This hour of the Limbaugh Wire brought to you by Rush the "relentless machine"
By Simon Maloy
Rush kicked off the second hour with some more commentary on Jeb Bush and the state of the GOP. According to Rush, Jeb is part of a movement in the Republican Party that wants us all to forget Reagan because they're threatened by Reagan's successes. This is an opportunity for conservatives, said Rush, because we have "the most liberal -- far-out radical, liberal president and Democrat Party ever, at least in any of our lifetimes, and as I said last week, the opportunity to contrast the Republican Party and conservatism with what Obama is doing is great. It's easy. It's profound." Rush told us to look at the last six years, when the Democrats moved further to the left to differentiate themselves from Bush and were the "party of no," which was portrayed as a great strategy for the minority. Now the Republicans are in the minority and being called obstructionist and buckling to pressure from the Democrats and the media to act more like Democrats. The Democrats and the media want more McCains, Rush said, because that means they'll move to the center, muddy conservatism, and lose.
Then Rush dismissed out of hand the idea that the "demographics" of the country are changing. This is bunk, Rush said, because on the issue of abortion, the public is moving more and more to the pro-life position with each poll. Rush said that certain conservatives (whom he declined to name) will say that the path to success for the GOP involves jettisoning social issues like abortion. Rush declared this idea to be flat wrong. He's been hearing all his life that Republicans can't win without the votes of African-Americans, women, etc., and they've done it before, Rush said, so the demographic argument doesn't apply. Moving to the center will not work, Rush said, and it's not what the Democrats did. They moved to the "radical left," and all the while Reagan's presidency is maligned by revisionist history.
After the break, Rush aired audio of House Minority Whip Eric Cantor (R-VA), participating in the New Council for a New America tour, being asked about Rush's and Sarah Palin's inclusion on Time's 100 most influential people list, and if that was a good or a bad thing for Republicans. Rush said he recognized this game -- the premise of the question is designed to make Republicans and conservatives look bad. Then he noted that Mitt Romney was asked the same question, and responded, Rush said, by taking a "dig at Sarah Palin."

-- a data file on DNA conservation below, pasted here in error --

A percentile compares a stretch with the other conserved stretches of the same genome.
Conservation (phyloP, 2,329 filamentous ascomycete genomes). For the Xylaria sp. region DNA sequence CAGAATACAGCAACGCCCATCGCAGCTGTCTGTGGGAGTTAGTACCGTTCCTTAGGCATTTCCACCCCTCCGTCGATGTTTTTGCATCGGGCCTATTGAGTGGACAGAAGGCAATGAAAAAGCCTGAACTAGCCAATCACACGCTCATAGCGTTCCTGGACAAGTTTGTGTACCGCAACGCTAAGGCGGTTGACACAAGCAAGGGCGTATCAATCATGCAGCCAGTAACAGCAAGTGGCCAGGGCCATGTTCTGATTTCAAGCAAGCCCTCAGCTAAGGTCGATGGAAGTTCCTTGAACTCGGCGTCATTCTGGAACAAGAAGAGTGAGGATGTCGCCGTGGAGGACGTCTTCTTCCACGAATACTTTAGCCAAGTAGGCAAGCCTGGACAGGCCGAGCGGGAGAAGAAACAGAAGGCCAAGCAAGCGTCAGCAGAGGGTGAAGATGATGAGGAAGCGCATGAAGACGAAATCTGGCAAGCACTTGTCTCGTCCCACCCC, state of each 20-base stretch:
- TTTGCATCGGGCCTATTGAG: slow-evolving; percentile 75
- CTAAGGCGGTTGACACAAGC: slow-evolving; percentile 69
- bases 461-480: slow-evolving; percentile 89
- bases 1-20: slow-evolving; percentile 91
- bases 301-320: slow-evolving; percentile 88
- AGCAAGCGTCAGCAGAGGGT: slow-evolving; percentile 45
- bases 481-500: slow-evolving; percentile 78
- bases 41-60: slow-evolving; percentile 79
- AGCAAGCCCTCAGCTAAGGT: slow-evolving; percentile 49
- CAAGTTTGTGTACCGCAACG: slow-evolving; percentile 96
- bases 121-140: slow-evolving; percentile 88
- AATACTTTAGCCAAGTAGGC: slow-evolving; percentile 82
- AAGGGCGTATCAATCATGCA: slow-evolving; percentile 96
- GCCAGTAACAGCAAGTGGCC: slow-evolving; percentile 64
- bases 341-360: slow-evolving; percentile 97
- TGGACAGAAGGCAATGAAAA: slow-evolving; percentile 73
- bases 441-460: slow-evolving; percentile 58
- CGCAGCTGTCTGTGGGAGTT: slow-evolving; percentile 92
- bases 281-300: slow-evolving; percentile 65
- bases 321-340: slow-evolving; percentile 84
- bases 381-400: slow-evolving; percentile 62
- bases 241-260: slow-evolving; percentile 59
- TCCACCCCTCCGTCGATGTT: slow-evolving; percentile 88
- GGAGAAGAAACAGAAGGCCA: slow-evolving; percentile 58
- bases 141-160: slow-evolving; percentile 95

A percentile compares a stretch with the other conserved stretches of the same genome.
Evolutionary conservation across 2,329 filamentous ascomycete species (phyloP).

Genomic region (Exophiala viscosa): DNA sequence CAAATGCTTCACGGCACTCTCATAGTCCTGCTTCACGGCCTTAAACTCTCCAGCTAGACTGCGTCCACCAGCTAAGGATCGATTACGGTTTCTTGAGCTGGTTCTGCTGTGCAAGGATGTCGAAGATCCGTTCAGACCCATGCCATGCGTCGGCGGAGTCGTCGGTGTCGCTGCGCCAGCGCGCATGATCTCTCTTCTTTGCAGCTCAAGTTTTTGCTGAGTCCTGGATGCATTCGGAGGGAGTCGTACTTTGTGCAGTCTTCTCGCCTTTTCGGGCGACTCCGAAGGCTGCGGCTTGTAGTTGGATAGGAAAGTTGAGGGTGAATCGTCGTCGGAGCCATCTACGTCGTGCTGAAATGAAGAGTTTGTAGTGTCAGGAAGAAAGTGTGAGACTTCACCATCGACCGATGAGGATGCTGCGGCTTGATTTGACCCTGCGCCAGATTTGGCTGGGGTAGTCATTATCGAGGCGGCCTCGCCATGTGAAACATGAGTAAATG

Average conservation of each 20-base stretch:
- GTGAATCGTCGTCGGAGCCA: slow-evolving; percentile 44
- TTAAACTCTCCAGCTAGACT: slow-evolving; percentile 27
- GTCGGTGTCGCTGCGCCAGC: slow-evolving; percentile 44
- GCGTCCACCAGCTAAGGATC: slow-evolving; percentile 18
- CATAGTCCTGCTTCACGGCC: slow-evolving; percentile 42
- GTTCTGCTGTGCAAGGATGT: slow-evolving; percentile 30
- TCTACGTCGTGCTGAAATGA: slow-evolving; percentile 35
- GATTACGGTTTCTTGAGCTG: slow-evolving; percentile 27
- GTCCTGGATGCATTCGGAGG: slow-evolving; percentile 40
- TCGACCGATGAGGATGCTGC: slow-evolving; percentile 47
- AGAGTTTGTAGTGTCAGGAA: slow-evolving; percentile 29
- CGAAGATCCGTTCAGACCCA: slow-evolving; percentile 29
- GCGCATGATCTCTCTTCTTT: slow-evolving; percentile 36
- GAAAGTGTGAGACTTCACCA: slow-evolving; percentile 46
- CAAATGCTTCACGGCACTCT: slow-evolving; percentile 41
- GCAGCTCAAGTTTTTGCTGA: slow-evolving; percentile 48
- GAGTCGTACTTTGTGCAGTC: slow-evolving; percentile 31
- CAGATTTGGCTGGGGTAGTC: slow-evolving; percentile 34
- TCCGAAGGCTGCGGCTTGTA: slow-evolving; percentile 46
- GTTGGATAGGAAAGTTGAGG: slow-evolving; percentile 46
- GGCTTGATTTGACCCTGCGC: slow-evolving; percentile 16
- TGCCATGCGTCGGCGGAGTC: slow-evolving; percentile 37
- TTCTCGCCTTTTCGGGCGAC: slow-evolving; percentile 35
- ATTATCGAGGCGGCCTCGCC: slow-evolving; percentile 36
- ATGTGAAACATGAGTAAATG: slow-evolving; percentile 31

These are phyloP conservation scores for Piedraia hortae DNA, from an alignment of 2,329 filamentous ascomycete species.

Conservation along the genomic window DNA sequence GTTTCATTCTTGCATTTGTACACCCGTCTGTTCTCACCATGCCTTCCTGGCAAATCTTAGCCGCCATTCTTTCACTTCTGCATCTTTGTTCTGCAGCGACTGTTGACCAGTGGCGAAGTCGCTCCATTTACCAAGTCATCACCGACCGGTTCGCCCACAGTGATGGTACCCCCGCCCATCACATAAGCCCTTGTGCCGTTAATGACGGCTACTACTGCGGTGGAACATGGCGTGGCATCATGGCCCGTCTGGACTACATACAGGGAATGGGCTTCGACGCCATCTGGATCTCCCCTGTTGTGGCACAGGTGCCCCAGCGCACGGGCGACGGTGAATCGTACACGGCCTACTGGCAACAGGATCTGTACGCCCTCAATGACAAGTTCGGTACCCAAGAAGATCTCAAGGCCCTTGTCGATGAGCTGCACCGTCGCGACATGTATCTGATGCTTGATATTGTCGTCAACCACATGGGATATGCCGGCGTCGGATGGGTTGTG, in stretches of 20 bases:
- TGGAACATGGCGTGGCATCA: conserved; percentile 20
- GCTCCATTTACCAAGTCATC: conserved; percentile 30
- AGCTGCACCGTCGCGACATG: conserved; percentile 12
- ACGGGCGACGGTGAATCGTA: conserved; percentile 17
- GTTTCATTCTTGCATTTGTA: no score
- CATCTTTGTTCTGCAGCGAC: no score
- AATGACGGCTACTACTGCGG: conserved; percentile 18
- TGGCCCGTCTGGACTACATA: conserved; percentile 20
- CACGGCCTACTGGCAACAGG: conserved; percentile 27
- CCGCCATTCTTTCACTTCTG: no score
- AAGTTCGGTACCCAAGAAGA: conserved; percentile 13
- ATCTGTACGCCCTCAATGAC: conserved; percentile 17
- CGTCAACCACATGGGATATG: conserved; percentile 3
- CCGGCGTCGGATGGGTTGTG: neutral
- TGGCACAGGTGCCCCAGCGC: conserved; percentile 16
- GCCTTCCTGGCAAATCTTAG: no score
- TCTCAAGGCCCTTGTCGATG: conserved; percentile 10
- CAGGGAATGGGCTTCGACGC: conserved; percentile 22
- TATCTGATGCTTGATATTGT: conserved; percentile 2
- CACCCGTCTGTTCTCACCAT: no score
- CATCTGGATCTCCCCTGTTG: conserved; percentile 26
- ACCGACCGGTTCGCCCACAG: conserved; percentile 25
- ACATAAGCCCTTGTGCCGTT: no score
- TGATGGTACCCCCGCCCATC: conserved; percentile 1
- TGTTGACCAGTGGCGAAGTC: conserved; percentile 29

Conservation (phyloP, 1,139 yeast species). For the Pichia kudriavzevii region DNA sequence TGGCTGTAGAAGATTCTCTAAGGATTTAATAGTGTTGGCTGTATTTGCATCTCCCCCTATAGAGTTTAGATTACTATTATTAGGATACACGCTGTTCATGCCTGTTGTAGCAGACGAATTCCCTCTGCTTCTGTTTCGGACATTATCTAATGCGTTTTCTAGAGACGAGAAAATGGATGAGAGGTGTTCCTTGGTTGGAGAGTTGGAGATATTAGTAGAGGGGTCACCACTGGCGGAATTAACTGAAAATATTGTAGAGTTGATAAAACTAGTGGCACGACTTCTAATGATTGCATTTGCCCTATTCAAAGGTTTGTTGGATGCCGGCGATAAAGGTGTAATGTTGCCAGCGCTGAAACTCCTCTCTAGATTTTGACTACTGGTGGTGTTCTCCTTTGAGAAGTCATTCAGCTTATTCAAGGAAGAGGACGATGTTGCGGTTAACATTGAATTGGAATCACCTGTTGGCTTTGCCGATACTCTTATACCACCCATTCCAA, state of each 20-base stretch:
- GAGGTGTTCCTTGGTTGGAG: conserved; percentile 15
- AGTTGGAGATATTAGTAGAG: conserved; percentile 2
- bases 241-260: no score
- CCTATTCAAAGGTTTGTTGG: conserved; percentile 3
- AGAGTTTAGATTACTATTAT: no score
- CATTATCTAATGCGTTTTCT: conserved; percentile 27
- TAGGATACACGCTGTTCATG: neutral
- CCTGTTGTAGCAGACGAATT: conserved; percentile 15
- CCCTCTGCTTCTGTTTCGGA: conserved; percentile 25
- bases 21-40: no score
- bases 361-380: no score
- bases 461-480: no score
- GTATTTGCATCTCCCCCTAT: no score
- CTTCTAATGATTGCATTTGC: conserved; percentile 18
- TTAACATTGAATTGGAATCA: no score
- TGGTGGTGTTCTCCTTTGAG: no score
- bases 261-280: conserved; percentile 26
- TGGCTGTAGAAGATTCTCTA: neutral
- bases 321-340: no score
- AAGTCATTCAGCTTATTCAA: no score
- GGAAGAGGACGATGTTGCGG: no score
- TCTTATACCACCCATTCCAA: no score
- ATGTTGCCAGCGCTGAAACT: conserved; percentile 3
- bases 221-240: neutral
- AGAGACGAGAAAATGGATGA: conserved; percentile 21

Then Rush took his first call of the show, this one from a man who attended the NCNA event this weekend and said that Rush was wrong in his assessments of the Republican rebranding effort. According to the caller, Romney and Jeb Bush were announcing their commitment to conservative ideas and principles. Rush was incredulous, saying that he didn't actually see any coverage of the event, so he was basing his analysis on sound bites and reports he had read in the media. We found this amusing, because Rush Limbaugh is constantly warning his listeners not to trust the media when they report on him, because they take isolated sound bites out of context and don't actually listen to Rush's show. Anyway, after listening to the caller's assurances that conservatism was well-represented at the NCNA event, Rush announced that Republicans totally would have won in 2008 if they had had a different and better candidate.
After the break, Rush announced that the NCNA "listening tour" is not what Republicans need: "We need a teaching tour." Then it was time for another caller, this one a Republican who said he was done with the Bush family because both Presidents Bush ended up turning the White House over to a Democrat after giving up on social policy and turning into liberals. Rush went on to explain that he attended a party last night during which a number of the attendees related to him their "conspiratorial paranoia," in which they said they would leave the country and hide their money from the banks. We thought that Rush, a fine conspiratorial thinker in his own right, would have been thrilled to discuss with some fellow travelers Google's smart meter collaboration with ACORN and the UAW. But he actually said he found it "a little depressing." They feel this way because they feel "powerless," Rush said, because they "see Obama with no opposition, not even any verbal opposition, nobody standing up to it nationalizing all these companies, taking over the car companies. This is astounding to people."